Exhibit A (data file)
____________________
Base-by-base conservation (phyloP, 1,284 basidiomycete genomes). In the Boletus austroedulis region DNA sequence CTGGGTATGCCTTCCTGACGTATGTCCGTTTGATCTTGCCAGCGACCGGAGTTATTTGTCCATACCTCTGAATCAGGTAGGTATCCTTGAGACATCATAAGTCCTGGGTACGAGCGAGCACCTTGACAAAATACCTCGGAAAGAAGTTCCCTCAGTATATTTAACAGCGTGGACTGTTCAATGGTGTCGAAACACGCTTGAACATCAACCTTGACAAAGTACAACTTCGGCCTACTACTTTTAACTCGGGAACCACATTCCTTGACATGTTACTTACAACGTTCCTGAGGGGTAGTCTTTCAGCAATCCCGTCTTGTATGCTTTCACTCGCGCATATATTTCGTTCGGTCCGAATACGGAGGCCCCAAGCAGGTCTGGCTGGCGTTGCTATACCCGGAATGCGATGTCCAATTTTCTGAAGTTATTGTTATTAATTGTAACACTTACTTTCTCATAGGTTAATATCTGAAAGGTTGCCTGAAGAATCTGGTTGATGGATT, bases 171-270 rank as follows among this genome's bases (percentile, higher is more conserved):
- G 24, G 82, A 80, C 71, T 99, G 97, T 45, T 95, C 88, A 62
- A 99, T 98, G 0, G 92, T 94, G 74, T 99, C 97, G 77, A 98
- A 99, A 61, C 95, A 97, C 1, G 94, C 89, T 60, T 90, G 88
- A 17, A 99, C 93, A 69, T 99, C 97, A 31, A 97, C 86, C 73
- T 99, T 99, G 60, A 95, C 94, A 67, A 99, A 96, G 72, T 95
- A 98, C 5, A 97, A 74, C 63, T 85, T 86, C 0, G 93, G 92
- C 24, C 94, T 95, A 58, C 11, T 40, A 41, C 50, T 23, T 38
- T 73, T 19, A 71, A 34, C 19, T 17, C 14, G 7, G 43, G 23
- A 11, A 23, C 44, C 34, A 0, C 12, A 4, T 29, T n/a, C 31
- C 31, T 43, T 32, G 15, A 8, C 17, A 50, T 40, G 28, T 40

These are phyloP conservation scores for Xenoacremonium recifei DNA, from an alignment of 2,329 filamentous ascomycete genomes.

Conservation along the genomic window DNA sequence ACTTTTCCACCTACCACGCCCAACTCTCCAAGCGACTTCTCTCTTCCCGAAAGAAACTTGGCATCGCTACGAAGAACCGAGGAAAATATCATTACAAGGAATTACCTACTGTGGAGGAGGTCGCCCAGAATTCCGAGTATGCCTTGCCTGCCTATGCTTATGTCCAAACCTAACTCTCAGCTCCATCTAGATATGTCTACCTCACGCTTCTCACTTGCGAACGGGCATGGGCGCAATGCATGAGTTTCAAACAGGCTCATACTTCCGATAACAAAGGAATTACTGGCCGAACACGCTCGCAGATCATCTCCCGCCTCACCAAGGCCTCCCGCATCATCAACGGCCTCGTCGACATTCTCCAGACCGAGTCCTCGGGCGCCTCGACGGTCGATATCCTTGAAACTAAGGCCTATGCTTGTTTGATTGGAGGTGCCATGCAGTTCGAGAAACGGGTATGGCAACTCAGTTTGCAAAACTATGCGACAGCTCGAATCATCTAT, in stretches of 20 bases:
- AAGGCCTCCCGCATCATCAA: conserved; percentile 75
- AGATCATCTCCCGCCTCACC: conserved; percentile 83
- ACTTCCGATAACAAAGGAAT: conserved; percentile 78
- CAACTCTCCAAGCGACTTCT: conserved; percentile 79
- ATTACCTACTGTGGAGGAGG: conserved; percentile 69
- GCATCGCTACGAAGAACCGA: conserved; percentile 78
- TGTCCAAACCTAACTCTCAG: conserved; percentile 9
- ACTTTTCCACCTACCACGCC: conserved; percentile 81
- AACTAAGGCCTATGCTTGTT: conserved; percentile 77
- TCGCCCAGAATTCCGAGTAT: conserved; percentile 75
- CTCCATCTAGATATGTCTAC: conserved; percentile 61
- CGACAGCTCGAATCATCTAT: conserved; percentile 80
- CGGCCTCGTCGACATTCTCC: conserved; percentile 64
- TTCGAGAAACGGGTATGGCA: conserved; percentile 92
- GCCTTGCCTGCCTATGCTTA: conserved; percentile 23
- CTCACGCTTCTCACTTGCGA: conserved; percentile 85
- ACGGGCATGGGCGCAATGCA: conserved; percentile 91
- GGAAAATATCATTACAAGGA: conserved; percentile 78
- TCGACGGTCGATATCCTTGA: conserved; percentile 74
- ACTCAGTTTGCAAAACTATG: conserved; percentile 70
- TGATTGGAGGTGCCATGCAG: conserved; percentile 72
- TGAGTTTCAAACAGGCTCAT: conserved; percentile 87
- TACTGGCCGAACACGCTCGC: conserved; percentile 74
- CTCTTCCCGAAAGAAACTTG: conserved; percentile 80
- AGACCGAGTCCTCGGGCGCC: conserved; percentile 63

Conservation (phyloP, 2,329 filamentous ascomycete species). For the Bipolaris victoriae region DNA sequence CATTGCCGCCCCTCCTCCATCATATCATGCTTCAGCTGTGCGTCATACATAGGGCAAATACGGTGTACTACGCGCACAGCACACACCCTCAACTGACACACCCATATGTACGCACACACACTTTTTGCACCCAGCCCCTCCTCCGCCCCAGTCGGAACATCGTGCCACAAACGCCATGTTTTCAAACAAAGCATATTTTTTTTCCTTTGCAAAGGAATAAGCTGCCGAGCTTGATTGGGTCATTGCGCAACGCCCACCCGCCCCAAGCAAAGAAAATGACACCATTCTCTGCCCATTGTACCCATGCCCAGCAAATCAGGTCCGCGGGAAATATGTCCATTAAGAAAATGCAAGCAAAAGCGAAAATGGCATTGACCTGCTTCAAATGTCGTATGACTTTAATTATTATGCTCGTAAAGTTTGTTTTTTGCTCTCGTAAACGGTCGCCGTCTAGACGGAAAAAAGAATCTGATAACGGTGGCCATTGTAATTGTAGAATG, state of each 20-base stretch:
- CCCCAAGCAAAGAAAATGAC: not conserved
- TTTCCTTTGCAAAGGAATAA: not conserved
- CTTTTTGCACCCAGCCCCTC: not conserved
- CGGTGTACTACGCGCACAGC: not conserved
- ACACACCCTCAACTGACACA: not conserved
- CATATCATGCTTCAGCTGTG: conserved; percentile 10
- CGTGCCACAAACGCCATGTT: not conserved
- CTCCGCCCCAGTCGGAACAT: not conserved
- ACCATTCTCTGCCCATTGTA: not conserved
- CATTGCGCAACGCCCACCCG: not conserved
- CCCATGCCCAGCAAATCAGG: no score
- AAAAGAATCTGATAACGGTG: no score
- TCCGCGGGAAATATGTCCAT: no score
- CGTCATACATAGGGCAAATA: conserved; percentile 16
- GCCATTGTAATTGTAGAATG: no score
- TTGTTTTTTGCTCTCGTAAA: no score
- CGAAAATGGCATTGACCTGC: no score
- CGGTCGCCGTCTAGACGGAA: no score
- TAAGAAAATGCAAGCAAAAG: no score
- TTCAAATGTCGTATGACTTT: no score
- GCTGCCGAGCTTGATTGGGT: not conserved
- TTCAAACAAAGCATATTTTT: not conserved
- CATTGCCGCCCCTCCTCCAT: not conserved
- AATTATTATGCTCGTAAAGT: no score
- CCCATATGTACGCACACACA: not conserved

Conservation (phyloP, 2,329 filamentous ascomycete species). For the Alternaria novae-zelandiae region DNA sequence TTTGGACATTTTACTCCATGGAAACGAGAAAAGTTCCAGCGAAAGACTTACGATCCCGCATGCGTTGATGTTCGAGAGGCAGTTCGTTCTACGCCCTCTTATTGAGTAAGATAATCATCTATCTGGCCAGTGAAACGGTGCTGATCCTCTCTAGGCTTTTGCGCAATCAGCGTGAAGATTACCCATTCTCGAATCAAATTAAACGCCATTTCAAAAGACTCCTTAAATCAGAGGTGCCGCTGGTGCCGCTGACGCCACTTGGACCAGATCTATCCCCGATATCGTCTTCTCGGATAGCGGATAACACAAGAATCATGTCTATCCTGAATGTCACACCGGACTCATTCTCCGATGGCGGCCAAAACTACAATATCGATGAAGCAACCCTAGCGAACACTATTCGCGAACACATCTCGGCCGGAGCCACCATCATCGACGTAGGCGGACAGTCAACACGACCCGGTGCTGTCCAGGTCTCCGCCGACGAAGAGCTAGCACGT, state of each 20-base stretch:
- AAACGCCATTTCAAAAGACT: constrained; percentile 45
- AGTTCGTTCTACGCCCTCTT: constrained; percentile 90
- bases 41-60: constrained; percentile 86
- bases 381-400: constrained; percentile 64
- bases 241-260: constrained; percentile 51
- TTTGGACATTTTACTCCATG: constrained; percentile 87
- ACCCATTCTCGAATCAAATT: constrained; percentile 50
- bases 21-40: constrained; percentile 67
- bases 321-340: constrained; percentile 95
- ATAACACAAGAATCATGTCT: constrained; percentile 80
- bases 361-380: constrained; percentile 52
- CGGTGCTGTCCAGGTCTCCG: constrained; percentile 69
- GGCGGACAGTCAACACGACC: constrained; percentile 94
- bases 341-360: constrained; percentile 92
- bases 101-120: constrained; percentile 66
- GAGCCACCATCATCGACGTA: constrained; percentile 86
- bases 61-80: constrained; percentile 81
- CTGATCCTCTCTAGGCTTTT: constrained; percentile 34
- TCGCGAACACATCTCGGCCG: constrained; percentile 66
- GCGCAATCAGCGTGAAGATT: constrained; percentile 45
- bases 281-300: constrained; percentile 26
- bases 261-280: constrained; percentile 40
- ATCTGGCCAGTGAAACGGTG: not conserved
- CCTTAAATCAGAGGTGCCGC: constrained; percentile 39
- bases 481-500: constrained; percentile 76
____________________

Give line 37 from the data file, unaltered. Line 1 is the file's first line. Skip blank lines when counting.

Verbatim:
- CTCTTCCCGAAAGAAACTTG: conserved; percentile 80